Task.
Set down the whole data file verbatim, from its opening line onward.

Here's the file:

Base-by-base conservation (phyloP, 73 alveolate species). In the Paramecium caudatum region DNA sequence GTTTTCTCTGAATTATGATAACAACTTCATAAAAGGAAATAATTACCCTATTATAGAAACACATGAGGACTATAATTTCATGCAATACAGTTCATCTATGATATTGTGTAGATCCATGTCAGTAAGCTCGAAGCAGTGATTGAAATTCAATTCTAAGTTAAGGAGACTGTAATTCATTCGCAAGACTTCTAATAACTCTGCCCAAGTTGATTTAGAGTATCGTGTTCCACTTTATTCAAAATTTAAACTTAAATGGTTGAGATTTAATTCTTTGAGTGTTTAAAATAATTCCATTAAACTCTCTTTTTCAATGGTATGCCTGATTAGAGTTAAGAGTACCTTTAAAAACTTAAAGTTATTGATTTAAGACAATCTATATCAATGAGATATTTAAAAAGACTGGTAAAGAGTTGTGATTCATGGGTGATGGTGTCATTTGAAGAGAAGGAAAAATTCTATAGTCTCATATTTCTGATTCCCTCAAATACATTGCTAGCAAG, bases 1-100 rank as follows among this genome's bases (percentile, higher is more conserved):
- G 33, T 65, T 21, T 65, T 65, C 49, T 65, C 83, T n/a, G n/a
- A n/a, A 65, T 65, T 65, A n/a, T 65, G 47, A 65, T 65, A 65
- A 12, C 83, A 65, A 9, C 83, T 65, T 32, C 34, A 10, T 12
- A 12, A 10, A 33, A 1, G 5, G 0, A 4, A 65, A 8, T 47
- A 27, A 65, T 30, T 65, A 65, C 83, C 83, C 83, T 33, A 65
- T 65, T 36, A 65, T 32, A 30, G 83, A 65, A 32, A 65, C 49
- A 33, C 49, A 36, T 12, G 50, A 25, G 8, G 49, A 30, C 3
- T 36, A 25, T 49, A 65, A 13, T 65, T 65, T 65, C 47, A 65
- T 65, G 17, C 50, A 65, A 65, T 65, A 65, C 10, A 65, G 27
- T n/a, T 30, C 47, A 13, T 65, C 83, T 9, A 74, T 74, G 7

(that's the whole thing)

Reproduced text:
Base-by-base conservation (phyloP, 73 alveolate species). In the Paramecium caudatum region DNA sequence GTTTTCTCTGAATTATGATAACAACTTCATAAAAGGAAATAATTACCCTATTATAGAAACACATGAGGACTATAATTTCATGCAATACAGTTCATCTATGATATTGTGTAGATCCATGTCAGTAAGCTCGAAGCAGTGATTGAAATTCAATTCTAAGTTAAGGAGACTGTAATTCATTCGCAAGACTTCTAATAACTCTGCCCAAGTTGATTTAGAGTATCGTGTTCCACTTTATTCAAAATTTAAACTTAAATGGTTGAGATTTAATTCTTTGAGTGTTTAAAATAATTCCATTAAACTCTCTTTTTCAATGGTATGCCTGATTAGAGTTAAGAGTACCTTTAAAAACTTAAAGTTATTGATTTAAGACAATCTATATCAATGAGATATTTAAAAAGACTGGTAAAGAGTTGTGATTCATGGGTGATGGTGTCATTTGAAGAGAAGGAAAAATTCTATAGTCTCATATTTCTGATTCCCTCAAATACATTGCTAGCAAG, bases 1-100 rank as follows among this genome's bases (percentile, higher is more conserved):
- G 33, T 65, T 21, T 65, T 65, C 49, T 65, C 83, T n/a, G n/a
- A n/a, A 65, T 65, T 65, A n/a, T 65, G 47, A 65, T 65, A 65
- A 12, C 83, A 65, A 9, C 83, T 65, T 32, C 34, A 10, T 12
- A 12, A 10, A 33, A 1, G 5, G 0, A 4, A 65, A 8, T 47
- A 27, A 65, T 30, T 65, A 65, C 83, C 83, C 83, T 33, A 65
- T 65, T 36, A 65, T 32, A 30, G 83, A 65, A 32, A 65, C 49
- A 33, C 49, A 36, T 12, G 50, A 25, G 8, G 49, A 30, C 3
- T 36, A 25, T 49, A 65, A 13, T 65, T 65, T 65, C 47, A 65
- T 65, G 17, C 50, A 65, A 65, T 65, A 65, C 10, A 65, G 27
- T n/a, T 30, C 47, A 13, T 65, C 83, T 9, A 74, T 74, G 7